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Malware Publishes Embarrassing Details of Victims Over the Net

Computers are being infected by a new piece of malware that uses file-share websites and then publishes net history of the user on a public site. The malware demands a fee to remove it, as per the news published by BBC on April 15, 2010.

Users who have unlawfully downloaded the copies of "Hentai" pornographic games via Winni, a file sharing program, are the target of this malware called Kenzero.

The malware, impersonating as a game installation screen, requests for the personal details of a computer owner. Then, it takes screenshots of web history of the user and publishes it on the Internet in their name. Then a pop-up screen or e-mail which demands a 1500 Yen (£10) credit card payment for settling the breach of copyright law as well as for getting rid of the webpage.

The website on which the users' history is published is run by a shell company named Romancing Inc. This website is registered to Shoen Overns, a fictitious person.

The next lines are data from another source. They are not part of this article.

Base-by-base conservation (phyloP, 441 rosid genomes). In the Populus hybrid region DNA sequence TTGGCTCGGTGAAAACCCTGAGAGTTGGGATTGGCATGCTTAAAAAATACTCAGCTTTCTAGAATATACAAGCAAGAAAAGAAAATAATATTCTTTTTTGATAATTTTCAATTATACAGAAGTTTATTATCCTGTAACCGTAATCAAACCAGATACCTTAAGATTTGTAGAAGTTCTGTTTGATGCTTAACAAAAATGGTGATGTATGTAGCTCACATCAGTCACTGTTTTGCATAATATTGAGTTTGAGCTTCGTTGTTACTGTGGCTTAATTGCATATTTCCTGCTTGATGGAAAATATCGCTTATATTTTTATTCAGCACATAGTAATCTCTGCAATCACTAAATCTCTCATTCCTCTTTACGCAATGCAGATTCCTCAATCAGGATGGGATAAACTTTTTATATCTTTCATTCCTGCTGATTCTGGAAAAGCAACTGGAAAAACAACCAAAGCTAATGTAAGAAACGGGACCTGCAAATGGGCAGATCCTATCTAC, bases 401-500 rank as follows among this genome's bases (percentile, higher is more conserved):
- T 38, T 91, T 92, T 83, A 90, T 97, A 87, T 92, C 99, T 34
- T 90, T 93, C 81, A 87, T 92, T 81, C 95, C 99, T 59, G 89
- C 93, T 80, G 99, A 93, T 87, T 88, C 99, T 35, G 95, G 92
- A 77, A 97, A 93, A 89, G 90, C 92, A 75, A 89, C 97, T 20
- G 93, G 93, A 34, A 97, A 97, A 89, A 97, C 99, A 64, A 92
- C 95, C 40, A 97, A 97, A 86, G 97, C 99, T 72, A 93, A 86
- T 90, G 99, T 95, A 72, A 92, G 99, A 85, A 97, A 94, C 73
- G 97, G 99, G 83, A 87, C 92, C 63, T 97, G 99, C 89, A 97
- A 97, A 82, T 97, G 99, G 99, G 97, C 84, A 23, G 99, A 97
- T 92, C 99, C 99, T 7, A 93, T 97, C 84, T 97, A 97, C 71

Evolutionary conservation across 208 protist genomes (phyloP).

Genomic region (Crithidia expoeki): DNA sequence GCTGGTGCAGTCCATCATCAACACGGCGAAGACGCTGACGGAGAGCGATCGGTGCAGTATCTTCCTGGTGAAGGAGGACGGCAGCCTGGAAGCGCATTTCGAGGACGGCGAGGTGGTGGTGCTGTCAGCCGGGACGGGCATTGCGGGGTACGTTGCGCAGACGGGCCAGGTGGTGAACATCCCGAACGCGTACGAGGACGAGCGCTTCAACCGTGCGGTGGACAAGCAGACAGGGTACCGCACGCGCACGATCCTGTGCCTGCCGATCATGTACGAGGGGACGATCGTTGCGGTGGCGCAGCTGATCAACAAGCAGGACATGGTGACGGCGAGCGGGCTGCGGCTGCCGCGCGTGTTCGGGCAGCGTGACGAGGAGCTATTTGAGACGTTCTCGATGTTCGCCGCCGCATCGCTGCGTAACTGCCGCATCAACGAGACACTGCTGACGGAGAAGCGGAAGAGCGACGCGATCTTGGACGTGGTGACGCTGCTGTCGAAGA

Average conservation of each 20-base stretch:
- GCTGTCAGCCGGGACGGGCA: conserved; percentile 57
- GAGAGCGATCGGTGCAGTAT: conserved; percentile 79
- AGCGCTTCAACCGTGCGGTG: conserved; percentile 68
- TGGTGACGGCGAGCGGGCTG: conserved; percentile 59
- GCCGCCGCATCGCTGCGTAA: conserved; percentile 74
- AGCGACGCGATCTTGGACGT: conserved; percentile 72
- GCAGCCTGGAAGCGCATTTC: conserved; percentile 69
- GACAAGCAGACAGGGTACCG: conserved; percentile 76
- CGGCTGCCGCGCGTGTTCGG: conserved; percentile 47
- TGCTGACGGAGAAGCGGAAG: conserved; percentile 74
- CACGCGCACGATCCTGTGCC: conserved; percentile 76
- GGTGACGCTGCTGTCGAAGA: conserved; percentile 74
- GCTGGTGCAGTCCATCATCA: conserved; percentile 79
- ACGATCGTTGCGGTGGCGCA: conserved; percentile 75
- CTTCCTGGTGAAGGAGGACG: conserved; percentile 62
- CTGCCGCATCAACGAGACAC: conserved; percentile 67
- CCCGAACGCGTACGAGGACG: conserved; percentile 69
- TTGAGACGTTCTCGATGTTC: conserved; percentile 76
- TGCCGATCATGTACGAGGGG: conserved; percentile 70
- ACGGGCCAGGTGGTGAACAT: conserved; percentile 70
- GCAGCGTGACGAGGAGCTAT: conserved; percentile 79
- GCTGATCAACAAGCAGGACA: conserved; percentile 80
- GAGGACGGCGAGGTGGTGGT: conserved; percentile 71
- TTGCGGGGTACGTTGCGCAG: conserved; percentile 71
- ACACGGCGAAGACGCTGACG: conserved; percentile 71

Kenzero is being observed by the Internet security firm Trend Micro in Japan. According to Rik Ferguson, security advisor, Trend Micro, the gang involved in this case had been linked with Zeus Trojan and Koobface worm as well, as per the news published by nzherald.co.nz on April 16, 2010.

He also stated that this one is a well-known criminal gang that is continuously engaged in such type of activity, as per the news published by 9News on April 16, 2010.

Ferguson added that Kenzero was an idea that bore resemblance to ransomware. It locks up the users of their own documents and then asks for a payment, to be made by credit cards, for a decryption key. Credit card details of the users, naturally, were further sold to other cyber assailants.

According to Yomiuri, a Japanese newspaper, around 5500 people have already accepted of being infected by Kenzero. Experts alarmed users to overlook requests for fee about copyright lawsuits.

Mr. Ferguson suggested that in case someone is getting pop-ups that demand payments so as to resolve copyright infringement lawsuits, it's advisable to completely disregard them. Also, a free online anti-malware scanner must be immediately used to confirm for malware, as per the news published by BBC on April 15, 2010.

Related article: Malware Authors Turn More Insidious

» SPAMfighter News - 4/28/2010

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